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in Python by (107k points)

This is what I have:

glob(os.path.join('src','*.c'))

but I want to search the subfolders of src. Something like this would work:

glob(os.path.join('src','*.c')) glob(os.path.join('src','*','*.c')) glob(os.path.join('src','*','*','*.c'))    glob(os.path.join('src','*','*','*','*.c'))

But this is obviously limited and clunky.



 

1 Answer

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by (47.8k points)
  • You should use pathlib.Path.glob from the pathlib module.Gelow is the code for that:-

from pathlib 

import Path for filename in Path('src').glob('**/*.c'): 

print(filename)

  • Another thing you can do is use glob.glob(). In cases where matching files begin with a dot (.); like files in the current directory or hidden files on Unix based system, use the os.walk solution as mentioned below. You can use fnmatch.fnmatch() instead of glob:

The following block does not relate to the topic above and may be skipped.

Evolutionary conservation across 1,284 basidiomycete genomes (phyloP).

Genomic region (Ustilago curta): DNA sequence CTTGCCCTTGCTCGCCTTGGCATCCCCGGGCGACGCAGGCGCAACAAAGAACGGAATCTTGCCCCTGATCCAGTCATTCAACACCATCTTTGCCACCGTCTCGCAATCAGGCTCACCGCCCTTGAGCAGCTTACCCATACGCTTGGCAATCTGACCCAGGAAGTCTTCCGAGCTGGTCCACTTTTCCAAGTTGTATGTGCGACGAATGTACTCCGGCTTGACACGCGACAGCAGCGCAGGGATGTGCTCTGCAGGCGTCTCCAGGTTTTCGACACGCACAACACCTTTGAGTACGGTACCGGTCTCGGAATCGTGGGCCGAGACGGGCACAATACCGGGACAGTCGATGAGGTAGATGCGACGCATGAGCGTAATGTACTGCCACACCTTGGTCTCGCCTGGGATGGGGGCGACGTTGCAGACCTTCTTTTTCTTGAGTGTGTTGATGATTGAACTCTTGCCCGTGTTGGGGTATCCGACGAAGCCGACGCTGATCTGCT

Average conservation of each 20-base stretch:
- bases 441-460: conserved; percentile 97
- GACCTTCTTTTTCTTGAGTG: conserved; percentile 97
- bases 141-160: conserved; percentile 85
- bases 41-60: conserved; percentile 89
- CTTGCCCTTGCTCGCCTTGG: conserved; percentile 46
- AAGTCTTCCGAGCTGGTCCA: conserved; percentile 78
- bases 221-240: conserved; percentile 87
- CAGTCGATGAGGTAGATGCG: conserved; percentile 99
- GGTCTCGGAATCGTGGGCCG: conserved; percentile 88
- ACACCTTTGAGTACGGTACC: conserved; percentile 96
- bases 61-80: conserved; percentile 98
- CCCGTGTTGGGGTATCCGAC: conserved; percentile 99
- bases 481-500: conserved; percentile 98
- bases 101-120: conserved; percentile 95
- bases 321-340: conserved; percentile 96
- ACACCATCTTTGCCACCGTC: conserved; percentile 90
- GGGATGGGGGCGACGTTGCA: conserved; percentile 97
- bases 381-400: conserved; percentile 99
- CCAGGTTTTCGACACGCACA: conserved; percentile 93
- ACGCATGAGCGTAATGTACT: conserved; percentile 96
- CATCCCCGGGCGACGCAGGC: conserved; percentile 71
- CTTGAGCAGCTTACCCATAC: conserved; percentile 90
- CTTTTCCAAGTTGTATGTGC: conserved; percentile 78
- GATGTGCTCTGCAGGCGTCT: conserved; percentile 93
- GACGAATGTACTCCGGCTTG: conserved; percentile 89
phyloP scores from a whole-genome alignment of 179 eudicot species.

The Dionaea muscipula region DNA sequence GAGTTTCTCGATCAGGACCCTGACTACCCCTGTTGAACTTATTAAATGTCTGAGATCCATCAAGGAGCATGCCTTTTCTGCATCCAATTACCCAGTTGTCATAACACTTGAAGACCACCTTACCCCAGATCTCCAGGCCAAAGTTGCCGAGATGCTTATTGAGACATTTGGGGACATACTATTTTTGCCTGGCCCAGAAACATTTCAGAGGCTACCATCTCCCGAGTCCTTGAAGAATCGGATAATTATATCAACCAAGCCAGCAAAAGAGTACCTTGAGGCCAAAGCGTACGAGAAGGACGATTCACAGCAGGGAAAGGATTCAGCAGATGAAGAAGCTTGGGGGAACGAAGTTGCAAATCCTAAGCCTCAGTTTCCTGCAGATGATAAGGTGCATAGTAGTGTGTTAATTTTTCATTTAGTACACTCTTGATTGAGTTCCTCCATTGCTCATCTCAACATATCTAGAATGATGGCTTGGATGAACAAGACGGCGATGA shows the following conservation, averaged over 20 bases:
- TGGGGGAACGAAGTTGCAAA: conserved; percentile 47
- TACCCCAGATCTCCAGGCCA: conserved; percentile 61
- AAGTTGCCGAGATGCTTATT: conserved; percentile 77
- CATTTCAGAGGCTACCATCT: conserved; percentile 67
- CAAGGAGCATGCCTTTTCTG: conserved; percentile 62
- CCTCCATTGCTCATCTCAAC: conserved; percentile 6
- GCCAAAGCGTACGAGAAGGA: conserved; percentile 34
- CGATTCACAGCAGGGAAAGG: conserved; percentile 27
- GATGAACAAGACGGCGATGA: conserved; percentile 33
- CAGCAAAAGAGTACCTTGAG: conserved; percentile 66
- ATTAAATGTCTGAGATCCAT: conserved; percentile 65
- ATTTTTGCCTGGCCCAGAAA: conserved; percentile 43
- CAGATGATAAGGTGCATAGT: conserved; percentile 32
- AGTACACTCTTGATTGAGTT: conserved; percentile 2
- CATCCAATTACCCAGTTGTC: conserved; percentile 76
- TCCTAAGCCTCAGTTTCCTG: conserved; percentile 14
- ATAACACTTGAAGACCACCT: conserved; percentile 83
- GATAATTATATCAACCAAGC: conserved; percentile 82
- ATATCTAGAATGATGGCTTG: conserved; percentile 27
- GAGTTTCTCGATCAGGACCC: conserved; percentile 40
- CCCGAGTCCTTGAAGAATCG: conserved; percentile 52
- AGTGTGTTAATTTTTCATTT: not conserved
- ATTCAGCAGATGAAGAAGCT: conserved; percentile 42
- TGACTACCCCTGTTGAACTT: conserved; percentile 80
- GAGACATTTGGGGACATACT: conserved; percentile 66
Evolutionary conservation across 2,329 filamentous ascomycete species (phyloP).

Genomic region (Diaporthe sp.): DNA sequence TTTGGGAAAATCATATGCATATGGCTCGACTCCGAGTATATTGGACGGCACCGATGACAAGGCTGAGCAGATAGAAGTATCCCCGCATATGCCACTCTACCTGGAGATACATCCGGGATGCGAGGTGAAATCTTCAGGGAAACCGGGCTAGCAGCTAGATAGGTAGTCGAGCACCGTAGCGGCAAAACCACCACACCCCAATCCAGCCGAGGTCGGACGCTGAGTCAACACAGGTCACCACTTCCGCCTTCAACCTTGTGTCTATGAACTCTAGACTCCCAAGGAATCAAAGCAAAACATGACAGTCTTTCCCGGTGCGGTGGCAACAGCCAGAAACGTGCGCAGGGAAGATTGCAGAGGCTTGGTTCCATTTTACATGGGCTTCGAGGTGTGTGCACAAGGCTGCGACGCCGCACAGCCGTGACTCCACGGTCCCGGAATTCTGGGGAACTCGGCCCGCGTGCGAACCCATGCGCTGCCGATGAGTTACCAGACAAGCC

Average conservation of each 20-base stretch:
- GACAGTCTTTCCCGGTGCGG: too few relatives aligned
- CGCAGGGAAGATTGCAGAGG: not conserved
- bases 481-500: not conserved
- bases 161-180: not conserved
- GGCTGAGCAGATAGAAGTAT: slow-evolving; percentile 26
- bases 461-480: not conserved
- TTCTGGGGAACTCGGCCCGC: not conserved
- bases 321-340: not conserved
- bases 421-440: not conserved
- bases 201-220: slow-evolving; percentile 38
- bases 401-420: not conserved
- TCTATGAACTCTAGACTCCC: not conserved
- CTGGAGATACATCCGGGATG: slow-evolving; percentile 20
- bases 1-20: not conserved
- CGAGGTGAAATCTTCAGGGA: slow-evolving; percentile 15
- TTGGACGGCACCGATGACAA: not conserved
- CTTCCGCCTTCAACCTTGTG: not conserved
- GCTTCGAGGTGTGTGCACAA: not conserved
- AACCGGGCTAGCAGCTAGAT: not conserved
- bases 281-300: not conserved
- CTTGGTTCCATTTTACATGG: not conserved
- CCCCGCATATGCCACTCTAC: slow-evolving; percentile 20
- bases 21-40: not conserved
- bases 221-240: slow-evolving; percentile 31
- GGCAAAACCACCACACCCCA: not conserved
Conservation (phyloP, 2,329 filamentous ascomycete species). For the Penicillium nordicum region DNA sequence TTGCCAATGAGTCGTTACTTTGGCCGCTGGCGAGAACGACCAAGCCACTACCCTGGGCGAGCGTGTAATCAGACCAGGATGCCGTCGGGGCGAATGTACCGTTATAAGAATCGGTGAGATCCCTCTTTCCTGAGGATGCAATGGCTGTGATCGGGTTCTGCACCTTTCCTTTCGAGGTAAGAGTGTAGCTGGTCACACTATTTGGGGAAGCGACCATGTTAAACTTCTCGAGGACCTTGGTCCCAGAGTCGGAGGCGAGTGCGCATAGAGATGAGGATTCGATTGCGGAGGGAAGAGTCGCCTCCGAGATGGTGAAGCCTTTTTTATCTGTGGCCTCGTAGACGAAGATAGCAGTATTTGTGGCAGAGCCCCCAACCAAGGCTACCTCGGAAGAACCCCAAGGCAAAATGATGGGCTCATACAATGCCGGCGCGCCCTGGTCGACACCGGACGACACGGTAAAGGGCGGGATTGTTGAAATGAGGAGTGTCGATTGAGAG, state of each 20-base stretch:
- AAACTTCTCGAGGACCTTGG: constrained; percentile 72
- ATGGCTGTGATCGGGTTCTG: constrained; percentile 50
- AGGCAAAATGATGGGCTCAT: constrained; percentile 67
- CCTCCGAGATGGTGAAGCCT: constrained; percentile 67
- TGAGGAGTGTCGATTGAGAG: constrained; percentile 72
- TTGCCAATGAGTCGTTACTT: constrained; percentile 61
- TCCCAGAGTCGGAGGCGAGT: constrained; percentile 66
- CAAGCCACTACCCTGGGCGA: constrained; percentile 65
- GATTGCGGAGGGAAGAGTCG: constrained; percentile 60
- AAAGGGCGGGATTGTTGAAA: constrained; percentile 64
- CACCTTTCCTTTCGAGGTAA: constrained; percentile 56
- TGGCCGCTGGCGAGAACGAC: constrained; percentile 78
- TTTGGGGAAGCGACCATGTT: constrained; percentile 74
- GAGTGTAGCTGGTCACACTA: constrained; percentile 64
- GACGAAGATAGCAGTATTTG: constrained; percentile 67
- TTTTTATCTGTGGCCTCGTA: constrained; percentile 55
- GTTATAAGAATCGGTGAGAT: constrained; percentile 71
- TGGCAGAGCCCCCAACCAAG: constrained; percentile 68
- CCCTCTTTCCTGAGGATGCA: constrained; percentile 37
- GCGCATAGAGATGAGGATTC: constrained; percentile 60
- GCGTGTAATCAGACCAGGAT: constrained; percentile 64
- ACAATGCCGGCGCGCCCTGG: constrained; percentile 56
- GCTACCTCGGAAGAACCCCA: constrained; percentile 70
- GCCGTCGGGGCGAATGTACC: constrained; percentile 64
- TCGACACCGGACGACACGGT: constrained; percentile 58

fnmatch.fnmatch():-

Function fnmatch.fnmatch() tests whether the given filename string matches the pattern string and returns a boolean value. If the operating system is case-insensitive, then both parameters will be normalized to all lower-case or upper-case before the comparison is performed.

import os, fnmatch 

def find_files(directory, pattern): 

    for root, dirs, files in os.walk(directory): 

        for basename in files: 

            if fnmatch.fnmatch(basename, pattern): 

                 filename = os.path.join(root, basename)

                yield filename 

for filename in find_files('src', '*.c'): 

    print ('Found C source:', filename)

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